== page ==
Lower limb asymmetry: Imaging evaluation in children

Revista Chilena de Radiología. Vol. 19 Nº 4, año 2013; 177-186.
Lower limb asymmetry:
Imaging evaluation in children
Dres. Samuel Sánchez C (1), Ximena Ortega F (1), Alejandro Baar A (2), Susana Lillo S (3), Alejandro De la Maza B (2),
Karla Moënne B (1), Juan A. Escaffi J (1), Carolina Pérez S (1).
1. Department of Diagnostic Imaging, Pediatric Radiology, Clínica Las Condes. Santiago, Chile.
2. Department of Orthopaedics and Trauma, Pediatric Orthopedics. Clínica Las Condes, Santiago, Chile.
3. Department of Physical Medicine. Clínica Las Condes. Santiago, Chile.
Abstract. Limb length discrepancy or anisomelia has long been objectified with imaging.The biomechanical implications for patients with a developing skeleton are more relevant than the cosmetic aspects, both in treatment and
in follow-up. The aim of this publication is to review the most common causes of lower limb asymmetry in children,
with emphasis on imaging findings, which are of great importance for clinical management. A retrospective review
was performed on patients younger than 15 years, who required evaluation at our center for lower limb asymmetry,
using simple X-ray, CT scan and /or MRI. The anatomical findings and morphometric analysis were recorded for
each case. The causes of limb length discrepancy are many, including congenital and sequelae conditions. A
knowledge and proper assessment of the imaging findings helps to improve and standardize the radiology report.
Key words: Anisomelia, Asymmetry, Lower extremities.
Resumen. La asimetría de extremidades inferiores o anisomelia ha sido largamente objetivada con imágenes
y posee implicancias biomecánicas para los pacientes con esqueleto en desarrollo que son más relevantes
que los aspectos cosméticos, tanto en su tratamiento como en el seguimiento. El objetivo de esta publicación
es revisar las causas más frecuentes de asimetría de extremidades inferiores en la edad pediátrica con énfasis
en los hallazgos imaginológicos, que son de gran importancia para el manejo clínico. Se realizó una revisión
retrospectiva de pacientes menores de 15 años que requirieron evaluación en nuestro centro por asimetría
de extremidades inferiores mediante radiografía simple, tomografía computarizada y/o resonancia magnética,
consignando los hallazgos anatómicos y el análisis morfométrico para cada caso. Las causas de anisomelia
son múltiples, incluyendo trastornos congénitos y secuelares. Su conocimiento y la adecuada valoración de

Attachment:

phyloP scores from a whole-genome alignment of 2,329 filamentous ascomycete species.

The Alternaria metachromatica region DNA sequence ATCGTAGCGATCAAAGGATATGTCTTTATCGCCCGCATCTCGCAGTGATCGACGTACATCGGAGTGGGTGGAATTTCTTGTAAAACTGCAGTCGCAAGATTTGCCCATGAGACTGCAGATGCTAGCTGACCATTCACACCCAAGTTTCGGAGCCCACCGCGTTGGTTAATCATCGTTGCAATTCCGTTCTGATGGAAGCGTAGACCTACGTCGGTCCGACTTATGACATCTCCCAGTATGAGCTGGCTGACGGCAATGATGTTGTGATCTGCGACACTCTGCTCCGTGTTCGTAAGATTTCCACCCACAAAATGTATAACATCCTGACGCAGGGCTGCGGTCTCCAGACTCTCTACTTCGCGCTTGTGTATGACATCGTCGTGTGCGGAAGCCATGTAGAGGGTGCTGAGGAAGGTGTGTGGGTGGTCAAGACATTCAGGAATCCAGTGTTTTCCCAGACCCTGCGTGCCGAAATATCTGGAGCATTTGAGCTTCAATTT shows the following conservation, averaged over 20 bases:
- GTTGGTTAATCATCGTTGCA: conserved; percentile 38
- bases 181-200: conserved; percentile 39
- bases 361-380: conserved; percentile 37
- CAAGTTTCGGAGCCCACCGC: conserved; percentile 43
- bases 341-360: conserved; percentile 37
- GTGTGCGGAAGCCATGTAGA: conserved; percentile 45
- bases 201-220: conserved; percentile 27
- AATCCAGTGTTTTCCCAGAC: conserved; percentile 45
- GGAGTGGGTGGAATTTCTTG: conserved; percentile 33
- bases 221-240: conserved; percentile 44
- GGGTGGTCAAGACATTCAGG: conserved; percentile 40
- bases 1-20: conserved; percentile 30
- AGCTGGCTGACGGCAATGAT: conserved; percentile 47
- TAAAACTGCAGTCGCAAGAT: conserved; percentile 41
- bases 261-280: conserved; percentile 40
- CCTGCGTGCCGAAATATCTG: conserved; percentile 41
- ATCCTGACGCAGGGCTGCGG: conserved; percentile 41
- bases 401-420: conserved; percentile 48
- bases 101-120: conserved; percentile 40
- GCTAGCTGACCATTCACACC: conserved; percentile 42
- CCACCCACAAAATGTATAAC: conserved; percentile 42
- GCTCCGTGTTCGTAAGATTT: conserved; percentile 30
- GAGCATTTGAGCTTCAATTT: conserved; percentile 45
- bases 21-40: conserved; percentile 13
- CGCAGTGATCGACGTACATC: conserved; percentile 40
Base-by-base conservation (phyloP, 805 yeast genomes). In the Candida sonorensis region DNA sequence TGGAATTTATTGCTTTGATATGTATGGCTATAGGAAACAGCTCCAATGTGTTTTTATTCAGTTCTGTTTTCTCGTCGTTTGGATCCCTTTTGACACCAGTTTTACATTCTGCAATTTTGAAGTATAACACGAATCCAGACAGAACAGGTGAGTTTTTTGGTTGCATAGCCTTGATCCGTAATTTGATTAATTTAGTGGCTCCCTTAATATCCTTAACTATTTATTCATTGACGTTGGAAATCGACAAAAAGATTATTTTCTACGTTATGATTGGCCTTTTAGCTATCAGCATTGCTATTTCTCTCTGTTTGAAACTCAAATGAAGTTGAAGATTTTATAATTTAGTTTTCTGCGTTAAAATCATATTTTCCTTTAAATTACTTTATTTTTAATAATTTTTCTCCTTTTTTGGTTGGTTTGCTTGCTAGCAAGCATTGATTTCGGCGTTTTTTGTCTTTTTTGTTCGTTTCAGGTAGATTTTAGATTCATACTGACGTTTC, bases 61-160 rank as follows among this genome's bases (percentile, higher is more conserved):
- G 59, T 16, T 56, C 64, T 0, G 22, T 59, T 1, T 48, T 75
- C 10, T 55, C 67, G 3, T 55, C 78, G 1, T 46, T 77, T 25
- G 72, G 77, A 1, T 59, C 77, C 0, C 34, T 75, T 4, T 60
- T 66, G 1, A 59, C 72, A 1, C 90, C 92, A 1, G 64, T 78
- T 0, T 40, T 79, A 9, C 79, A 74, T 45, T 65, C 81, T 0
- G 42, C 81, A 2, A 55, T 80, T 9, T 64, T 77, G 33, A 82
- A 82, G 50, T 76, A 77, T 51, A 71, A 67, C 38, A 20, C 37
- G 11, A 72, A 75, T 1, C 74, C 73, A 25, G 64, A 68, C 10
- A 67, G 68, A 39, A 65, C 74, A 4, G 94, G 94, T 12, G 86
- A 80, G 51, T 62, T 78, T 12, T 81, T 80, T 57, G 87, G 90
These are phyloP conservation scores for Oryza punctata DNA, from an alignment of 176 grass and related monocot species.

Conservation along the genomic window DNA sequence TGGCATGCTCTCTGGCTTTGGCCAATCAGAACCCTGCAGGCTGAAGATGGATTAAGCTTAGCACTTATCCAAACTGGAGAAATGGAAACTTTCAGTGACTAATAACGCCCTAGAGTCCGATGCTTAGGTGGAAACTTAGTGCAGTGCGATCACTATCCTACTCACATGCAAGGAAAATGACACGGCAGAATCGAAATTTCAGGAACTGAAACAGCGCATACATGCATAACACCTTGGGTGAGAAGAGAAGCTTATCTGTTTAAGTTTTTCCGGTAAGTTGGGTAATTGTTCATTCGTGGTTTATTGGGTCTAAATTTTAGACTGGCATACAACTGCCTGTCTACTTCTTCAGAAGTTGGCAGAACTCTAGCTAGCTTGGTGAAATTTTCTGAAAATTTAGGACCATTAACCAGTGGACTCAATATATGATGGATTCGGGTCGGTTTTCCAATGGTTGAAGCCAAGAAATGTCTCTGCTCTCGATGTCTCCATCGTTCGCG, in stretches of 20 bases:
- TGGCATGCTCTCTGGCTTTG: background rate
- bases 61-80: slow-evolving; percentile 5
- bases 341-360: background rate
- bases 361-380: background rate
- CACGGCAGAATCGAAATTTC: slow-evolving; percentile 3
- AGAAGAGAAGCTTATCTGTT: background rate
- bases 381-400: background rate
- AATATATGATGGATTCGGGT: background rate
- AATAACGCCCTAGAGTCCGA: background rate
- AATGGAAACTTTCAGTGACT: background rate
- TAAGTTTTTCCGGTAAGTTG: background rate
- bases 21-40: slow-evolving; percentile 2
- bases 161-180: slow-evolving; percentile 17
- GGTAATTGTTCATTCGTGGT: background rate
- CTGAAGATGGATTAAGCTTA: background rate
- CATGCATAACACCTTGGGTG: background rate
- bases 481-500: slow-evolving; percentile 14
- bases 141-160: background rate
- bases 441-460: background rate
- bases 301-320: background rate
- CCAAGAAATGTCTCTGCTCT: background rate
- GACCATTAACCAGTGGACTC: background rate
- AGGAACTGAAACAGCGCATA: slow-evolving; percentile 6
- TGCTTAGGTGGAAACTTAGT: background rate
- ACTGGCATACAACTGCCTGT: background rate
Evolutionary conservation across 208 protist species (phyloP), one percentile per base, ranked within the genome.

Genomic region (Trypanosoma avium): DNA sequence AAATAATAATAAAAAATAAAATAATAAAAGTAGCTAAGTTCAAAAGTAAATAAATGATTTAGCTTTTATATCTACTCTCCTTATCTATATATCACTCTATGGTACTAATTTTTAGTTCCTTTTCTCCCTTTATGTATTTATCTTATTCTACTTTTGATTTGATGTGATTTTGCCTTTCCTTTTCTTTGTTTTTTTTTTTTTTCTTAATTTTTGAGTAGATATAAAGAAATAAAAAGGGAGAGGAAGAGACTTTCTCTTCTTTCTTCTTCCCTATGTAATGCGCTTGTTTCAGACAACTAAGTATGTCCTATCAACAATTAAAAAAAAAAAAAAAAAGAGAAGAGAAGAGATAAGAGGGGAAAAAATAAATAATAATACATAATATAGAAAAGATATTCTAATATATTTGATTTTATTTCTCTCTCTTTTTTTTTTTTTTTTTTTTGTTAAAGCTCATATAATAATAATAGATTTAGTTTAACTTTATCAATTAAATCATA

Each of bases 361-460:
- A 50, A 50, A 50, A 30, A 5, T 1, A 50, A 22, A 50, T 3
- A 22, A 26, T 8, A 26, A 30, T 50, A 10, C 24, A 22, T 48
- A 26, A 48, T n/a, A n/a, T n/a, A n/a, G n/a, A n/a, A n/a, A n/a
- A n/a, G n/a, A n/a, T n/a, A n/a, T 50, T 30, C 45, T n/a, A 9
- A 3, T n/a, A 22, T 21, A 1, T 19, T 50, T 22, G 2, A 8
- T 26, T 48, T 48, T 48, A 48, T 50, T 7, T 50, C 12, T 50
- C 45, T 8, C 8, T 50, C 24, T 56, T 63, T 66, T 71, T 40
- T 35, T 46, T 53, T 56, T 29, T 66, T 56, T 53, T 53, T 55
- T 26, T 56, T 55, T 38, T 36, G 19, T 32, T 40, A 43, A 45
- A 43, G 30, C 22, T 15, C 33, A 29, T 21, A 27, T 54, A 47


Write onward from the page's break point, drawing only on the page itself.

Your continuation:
los hallazgos en imágenes permiten enriquecer y estandarizar el informe radiológico.
Palabras clave: Anisomelia, Asimetría, Extremidades inferiores.
Sánchez S. Asimetría de extremidades inferiores: Evaluación por imágenes en la edad pediátrica. Rev Radiol 2013;
19(4): 177-186.
Correspondence: Dr. Samuel Sánchez Céspedes / [email protected]
Paper received 11 june 2013. Accepted 30 september 2013.
Anisomelia or lower limb length discrepancy is
a common cause of radiographic study in children.
While the discrepancy in length between the extremities is frequent in the population, with reports that
refer to between 40 and 70%(1) being affected, the
impact of these asymmetries is variable and there is
no agreement in literature on the concept of significant discrepancy nor in treatment indications. Some
authors define anisomelia with discrepancies above
20 or 30 mm, while others determine its importance in
terms of functional outcome(2-4). Among the results of
asymmetry, McCaw describes stress fractures, back
pain and osteoarthritis(5).
With an outlook on the long term results for these
patients, it is reasonable to consider that the age at
installation of the discrepancy will be a factor, in addition
to the magnitude of the asymmetry. The possibilities for
remodeling and compensation for children far outweigh
that for adults faced with a discrepancy acquired at
an older age, giving rise to different therapeutic interventions(5). Moreover, the activity of the individual is
also a determinant in deciding treatment and so for
example, athletic children may have symptomatology
with asymmetries of lower magnitude in relation to
more sedentary children.
Imaging study
There are several clinical measurement methods
that seek to objectify the asymmetry of lower limbs.
Dr. Samuel Sánchez C, et al.
Among the most used are highlighted the difference
found in the measurement from the anterior superior
iliac spine to the medial malleolus, also known as
true anisomelia and the attempt to match the limbs
by placing blocks of known dimensions under the
shorter leg while standing, called functional anisomelia . Both require pre-objectifying the absence of
contractures and anomalous bending of the joints,
allowing the true anisomelias to be distinguished
from those considered as apparent.
The radiological study has been considered
the gold standard in the evaluation of anisomelias.
Throughout history different measuring techniques
have been used:
• Scanogram, which uses three different exposures for hip, knee and ankle, with subsequent
representation on a numbered grid. This technique has no magnification errors but increases
the time and cost of the study as well as the
radiation dose to the patient.
• Teleradiography (TLR) or lower extremities radiograph as it is called today, consisting of a single
exposure, including from the hips to the ankles
with a source distanced1.80 m from the patient,
which reduces magnification errors. Alignment
of the extremities is achieved with kneecaps in
the frontal position, as varus or valgus deformities could be masked by internal or external
rotation of the limb. The three dimensional (3D)
assessment of the limb is reserved for some
particular deformities and requires additional
lateral projection (7). Projections obtained with
“lifts” for the shorter limb prevent involuntary
flexion of the contralateral knee, underestimating
the asymmetry and minimizing the possibility
of distortion by distraction of the beam towards
the hip and ankles.
• Computed tomography (CT) scanogram or